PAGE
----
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Hide & Souk | Marrakech

Marrakech rooftops
The souks of Marrakech are iconic. Many travel to Morocco in search of treasures old and new, and the souks in the bustling Medina are the best places to source forgotten goods.
Souks of Marrakech
It is ever so easy to get completely lost in the network of souk channels, so take a moment to catch your bearings and plan accordingly. One of the first things you’ll notice once you are immersed in the veins of the market streets is the intense smell of leather that wafts from street to street, alive with hints of spices and potpourri. The earthy souks are home to thousands of market stalls selling all sorts of wonderfully Moroccan-crafted goods. You’ll pass by leather shoes, ornate handbags, woven rugs, gleaming ceramics and wooden figures.

Souk and Ye Shall Find

Souks of Marrakech
The souks are a tapestry of history, the crumbling walls held together with wooden slats, the century-old doors leading you to garden courtyards, and the smells of fermenting spices whisking you into a Moroccan blur. Local craftsmen set up small studios in the souks, where they spend their days finely crafting and shaping wooden bowls, painting ceramic pots and weaving blankets; it is an honour to observe them work away so effortlessly. This traditional work is an art form, so perfectly executed and pure. We stopped by the workshops to watch the creation of eyeliner pots, small intricate wooden pots with a lid and small stick for applying the blackest of eyeliner, each one painted so delicately.

A Pigment of Our Imagination

Some of our favourite places to visit deep in the depths of the Marrakech souk are the many pharmacies that exist, scattered across the city. You can spot them by the tables outside, tables laden with bowls of pigment powder of the most extraordinary colours, wilder than that of the imagination.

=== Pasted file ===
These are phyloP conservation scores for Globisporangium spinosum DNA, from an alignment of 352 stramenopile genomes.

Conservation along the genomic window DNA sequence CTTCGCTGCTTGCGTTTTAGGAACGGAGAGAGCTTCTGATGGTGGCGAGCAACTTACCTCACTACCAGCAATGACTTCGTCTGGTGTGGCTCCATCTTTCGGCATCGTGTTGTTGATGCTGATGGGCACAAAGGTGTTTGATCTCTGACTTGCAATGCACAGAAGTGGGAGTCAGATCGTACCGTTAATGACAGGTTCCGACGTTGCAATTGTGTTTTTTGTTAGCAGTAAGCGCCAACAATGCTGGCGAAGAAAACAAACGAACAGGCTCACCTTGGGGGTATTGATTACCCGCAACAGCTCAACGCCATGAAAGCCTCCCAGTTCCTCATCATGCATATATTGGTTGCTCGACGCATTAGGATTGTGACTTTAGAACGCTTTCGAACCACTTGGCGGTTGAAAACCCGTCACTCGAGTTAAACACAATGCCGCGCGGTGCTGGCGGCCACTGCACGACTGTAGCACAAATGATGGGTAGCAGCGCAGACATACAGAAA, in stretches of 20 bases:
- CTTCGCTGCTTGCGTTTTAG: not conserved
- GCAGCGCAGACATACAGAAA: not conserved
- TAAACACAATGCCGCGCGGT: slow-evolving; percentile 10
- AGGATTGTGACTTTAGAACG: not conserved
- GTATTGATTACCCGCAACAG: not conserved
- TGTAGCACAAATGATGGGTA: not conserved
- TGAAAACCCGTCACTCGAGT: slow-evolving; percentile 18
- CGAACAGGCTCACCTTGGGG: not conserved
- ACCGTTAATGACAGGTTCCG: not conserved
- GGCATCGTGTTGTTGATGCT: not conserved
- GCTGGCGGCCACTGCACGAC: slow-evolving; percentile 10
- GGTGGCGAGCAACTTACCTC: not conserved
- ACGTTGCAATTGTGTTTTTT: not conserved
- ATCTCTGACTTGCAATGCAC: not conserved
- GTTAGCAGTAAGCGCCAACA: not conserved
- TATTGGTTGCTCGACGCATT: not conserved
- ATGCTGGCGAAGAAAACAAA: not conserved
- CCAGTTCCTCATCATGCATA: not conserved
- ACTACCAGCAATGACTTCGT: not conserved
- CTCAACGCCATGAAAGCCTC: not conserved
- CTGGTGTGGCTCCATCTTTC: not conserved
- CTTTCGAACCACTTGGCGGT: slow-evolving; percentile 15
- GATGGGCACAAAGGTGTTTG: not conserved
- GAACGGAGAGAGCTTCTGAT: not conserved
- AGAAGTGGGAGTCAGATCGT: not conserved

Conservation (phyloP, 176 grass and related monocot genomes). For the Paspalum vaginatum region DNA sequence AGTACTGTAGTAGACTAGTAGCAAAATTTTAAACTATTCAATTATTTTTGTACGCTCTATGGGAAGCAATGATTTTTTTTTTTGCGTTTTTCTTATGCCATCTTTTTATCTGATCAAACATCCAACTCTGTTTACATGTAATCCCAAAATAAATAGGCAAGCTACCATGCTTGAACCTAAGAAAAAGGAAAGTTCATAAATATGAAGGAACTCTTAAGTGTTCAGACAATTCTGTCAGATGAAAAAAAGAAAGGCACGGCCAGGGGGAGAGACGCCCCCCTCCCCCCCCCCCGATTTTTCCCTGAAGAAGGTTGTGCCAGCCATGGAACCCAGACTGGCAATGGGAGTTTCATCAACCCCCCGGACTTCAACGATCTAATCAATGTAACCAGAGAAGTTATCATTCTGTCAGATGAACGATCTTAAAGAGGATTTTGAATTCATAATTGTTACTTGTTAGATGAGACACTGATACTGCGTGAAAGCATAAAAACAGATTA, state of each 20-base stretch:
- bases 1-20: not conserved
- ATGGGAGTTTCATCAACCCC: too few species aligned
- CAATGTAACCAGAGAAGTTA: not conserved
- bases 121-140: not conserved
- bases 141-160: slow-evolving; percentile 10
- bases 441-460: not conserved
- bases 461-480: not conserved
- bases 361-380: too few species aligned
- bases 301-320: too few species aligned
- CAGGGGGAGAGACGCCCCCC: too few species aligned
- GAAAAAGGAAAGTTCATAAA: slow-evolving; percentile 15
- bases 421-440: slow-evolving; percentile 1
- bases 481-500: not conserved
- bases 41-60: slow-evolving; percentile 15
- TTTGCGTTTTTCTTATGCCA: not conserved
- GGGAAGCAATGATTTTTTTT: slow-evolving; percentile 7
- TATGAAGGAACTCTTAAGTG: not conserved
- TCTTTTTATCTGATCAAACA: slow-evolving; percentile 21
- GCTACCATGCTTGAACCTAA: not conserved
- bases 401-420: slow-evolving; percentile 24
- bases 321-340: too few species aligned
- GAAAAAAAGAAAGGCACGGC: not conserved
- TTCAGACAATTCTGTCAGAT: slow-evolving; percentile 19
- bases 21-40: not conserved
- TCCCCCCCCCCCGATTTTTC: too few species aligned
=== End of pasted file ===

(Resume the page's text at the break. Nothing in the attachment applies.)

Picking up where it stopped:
Souks of Marrakech
These incredibly vibrant colours are found all over the city, velvet powders with such an intensity you have to blink twice to make sure your eyes are not deceiving you. The Blue Majorelle is perhaps the brightest of all and it is of course named after French artist Jacques Majorelle who fell deeply in love with Morocco and honoured the city by creating his garden, Jardin Majorelle just outside the Medina. 
Souks of Marrakech
The brown pigment, top left, is named the ‘Blue Magic’ an earthy hue that when mixed with any other substance such as water, oil or paint transforms into a generous blue colour, a whimsically wonderful powder that originates from the natural minerals at the base of the mountains.

The red powder is a versatile substance which is the basis for the famous Moroccan lipstick. This powder is crafted and fired into small pot-like ornaments, the intention is to then smear water on their surface and collect on one's finger a fantastically rich stain which can be used as lipstick or a blush.

The souks of Marrakech are a complex labyrinth of colour, and detail, a treasure chest of lanterns, jewellery, spices and clothes. People travel from around the world to get lost in its elaborate channels that glisten into the night.